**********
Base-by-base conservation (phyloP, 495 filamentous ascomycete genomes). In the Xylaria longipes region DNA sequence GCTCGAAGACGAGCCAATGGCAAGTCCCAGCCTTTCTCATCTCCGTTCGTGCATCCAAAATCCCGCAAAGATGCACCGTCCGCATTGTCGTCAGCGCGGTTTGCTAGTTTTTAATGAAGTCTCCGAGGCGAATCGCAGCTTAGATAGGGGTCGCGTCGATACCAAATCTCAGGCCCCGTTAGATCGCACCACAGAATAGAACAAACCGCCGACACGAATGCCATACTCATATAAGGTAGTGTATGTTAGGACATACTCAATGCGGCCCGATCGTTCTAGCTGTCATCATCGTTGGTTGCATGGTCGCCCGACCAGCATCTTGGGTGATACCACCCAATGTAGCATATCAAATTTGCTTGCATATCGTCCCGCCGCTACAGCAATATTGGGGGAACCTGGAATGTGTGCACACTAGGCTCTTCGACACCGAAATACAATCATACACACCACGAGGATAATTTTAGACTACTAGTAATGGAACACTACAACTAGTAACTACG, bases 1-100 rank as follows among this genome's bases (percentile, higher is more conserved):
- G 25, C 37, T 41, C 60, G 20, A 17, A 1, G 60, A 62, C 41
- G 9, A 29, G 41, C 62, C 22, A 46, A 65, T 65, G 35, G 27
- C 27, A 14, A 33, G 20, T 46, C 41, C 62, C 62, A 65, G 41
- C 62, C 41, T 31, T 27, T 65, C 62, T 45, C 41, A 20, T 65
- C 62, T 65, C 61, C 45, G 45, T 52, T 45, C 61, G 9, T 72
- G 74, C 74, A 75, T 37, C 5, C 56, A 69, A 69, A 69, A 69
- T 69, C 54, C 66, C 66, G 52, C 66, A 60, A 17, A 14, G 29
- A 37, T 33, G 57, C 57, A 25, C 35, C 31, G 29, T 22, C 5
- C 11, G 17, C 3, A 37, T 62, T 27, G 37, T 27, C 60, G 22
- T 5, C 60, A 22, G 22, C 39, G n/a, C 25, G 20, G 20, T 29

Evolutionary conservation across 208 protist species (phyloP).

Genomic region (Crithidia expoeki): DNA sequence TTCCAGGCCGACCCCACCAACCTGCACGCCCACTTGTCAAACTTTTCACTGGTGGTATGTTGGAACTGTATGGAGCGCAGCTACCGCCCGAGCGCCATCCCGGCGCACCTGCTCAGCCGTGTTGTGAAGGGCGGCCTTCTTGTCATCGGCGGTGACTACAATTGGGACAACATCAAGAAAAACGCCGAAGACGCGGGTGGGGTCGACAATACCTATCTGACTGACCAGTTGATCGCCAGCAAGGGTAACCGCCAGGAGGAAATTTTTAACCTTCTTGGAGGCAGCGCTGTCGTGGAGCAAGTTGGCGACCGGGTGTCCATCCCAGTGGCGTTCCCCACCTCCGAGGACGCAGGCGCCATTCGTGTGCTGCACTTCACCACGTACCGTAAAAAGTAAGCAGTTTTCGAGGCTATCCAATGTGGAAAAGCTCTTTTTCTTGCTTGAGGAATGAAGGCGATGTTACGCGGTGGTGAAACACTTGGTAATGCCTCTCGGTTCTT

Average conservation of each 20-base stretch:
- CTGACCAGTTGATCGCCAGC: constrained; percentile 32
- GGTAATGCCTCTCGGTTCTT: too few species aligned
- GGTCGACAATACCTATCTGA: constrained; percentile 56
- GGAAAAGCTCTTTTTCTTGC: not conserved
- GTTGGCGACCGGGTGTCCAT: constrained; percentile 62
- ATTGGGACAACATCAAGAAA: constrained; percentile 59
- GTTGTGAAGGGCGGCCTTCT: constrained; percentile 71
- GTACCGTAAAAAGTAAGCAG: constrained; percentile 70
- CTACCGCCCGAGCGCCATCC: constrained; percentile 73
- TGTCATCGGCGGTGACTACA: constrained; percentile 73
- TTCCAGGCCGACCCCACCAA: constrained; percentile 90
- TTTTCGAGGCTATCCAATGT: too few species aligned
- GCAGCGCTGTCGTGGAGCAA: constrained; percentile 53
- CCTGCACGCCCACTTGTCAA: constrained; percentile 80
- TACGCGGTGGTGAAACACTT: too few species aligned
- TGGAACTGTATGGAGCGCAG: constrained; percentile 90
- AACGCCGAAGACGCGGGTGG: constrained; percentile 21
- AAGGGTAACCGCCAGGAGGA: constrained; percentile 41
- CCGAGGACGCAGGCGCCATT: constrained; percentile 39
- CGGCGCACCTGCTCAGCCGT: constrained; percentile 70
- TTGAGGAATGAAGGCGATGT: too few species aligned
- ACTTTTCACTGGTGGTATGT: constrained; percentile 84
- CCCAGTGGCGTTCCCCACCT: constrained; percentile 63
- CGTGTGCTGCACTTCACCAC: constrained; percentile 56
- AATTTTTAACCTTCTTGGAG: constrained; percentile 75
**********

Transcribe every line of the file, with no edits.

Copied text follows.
Base-by-base conservation (phyloP, 495 filamentous ascomycete genomes). In the Xylaria longipes region DNA sequence GCTCGAAGACGAGCCAATGGCAAGTCCCAGCCTTTCTCATCTCCGTTCGTGCATCCAAAATCCCGCAAAGATGCACCGTCCGCATTGTCGTCAGCGCGGTTTGCTAGTTTTTAATGAAGTCTCCGAGGCGAATCGCAGCTTAGATAGGGGTCGCGTCGATACCAAATCTCAGGCCCCGTTAGATCGCACCACAGAATAGAACAAACCGCCGACACGAATGCCATACTCATATAAGGTAGTGTATGTTAGGACATACTCAATGCGGCCCGATCGTTCTAGCTGTCATCATCGTTGGTTGCATGGTCGCCCGACCAGCATCTTGGGTGATACCACCCAATGTAGCATATCAAATTTGCTTGCATATCGTCCCGCCGCTACAGCAATATTGGGGGAACCTGGAATGTGTGCACACTAGGCTCTTCGACACCGAAATACAATCATACACACCACGAGGATAATTTTAGACTACTAGTAATGGAACACTACAACTAGTAACTACG, bases 1-100 rank as follows among this genome's bases (percentile, higher is more conserved):
- G 25, C 37, T 41, C 60, G 20, A 17, A 1, G 60, A 62, C 41
- G 9, A 29, G 41, C 62, C 22, A 46, A 65, T 65, G 35, G 27
- C 27, A 14, A 33, G 20, T 46, C 41, C 62, C 62, A 65, G 41
- C 62, C 41, T 31, T 27, T 65, C 62, T 45, C 41, A 20, T 65
- C 62, T 65, C 61, C 45, G 45, T 52, T 45, C 61, G 9, T 72
- G 74, C 74, A 75, T 37, C 5, C 56, A 69, A 69, A 69, A 69
- T 69, C 54, C 66, C 66, G 52, C 66, A 60, A 17, A 14, G 29
- A 37, T 33, G 57, C 57, A 25, C 35, C 31, G 29, T 22, C 5
- C 11, G 17, C 3, A 37, T 62, T 27, G 37, T 27, C 60, G 22
- T 5, C 60, A 22, G 22, C 39, G n/a, C 25, G 20, G 20, T 29

Evolutionary conservation across 208 protist species (phyloP).

Genomic region (Crithidia expoeki): DNA sequence TTCCAGGCCGACCCCACCAACCTGCACGCCCACTTGTCAAACTTTTCACTGGTGGTATGTTGGAACTGTATGGAGCGCAGCTACCGCCCGAGCGCCATCCCGGCGCACCTGCTCAGCCGTGTTGTGAAGGGCGGCCTTCTTGTCATCGGCGGTGACTACAATTGGGACAACATCAAGAAAAACGCCGAAGACGCGGGTGGGGTCGACAATACCTATCTGACTGACCAGTTGATCGCCAGCAAGGGTAACCGCCAGGAGGAAATTTTTAACCTTCTTGGAGGCAGCGCTGTCGTGGAGCAAGTTGGCGACCGGGTGTCCATCCCAGTGGCGTTCCCCACCTCCGAGGACGCAGGCGCCATTCGTGTGCTGCACTTCACCACGTACCGTAAAAAGTAAGCAGTTTTCGAGGCTATCCAATGTGGAAAAGCTCTTTTTCTTGCTTGAGGAATGAAGGCGATGTTACGCGGTGGTGAAACACTTGGTAATGCCTCTCGGTTCTT

Average conservation of each 20-base stretch:
- CTGACCAGTTGATCGCCAGC: constrained; percentile 32
- GGTAATGCCTCTCGGTTCTT: too few species aligned
- GGTCGACAATACCTATCTGA: constrained; percentile 56
- GGAAAAGCTCTTTTTCTTGC: not conserved
- GTTGGCGACCGGGTGTCCAT: constrained; percentile 62
- ATTGGGACAACATCAAGAAA: constrained; percentile 59
- GTTGTGAAGGGCGGCCTTCT: constrained; percentile 71
- GTACCGTAAAAAGTAAGCAG: constrained; percentile 70
- CTACCGCCCGAGCGCCATCC: constrained; percentile 73
- TGTCATCGGCGGTGACTACA: constrained; percentile 73
- TTCCAGGCCGACCCCACCAA: constrained; percentile 90
- TTTTCGAGGCTATCCAATGT: too few species aligned
- GCAGCGCTGTCGTGGAGCAA: constrained; percentile 53
- CCTGCACGCCCACTTGTCAA: constrained; percentile 80
- TACGCGGTGGTGAAACACTT: too few species aligned
- TGGAACTGTATGGAGCGCAG: constrained; percentile 90
- AACGCCGAAGACGCGGGTGG: constrained; percentile 21
- AAGGGTAACCGCCAGGAGGA: constrained; percentile 41
- CCGAGGACGCAGGCGCCATT: constrained; percentile 39
- CGGCGCACCTGCTCAGCCGT: constrained; percentile 70
- TTGAGGAATGAAGGCGATGT: too few species aligned
- ACTTTTCACTGGTGGTATGT: constrained; percentile 84
- CCCAGTGGCGTTCCCCACCT: constrained; percentile 63
- CGTGTGCTGCACTTCACCAC: constrained; percentile 56
- AATTTTTAACCTTCTTGGAG: constrained; percentile 75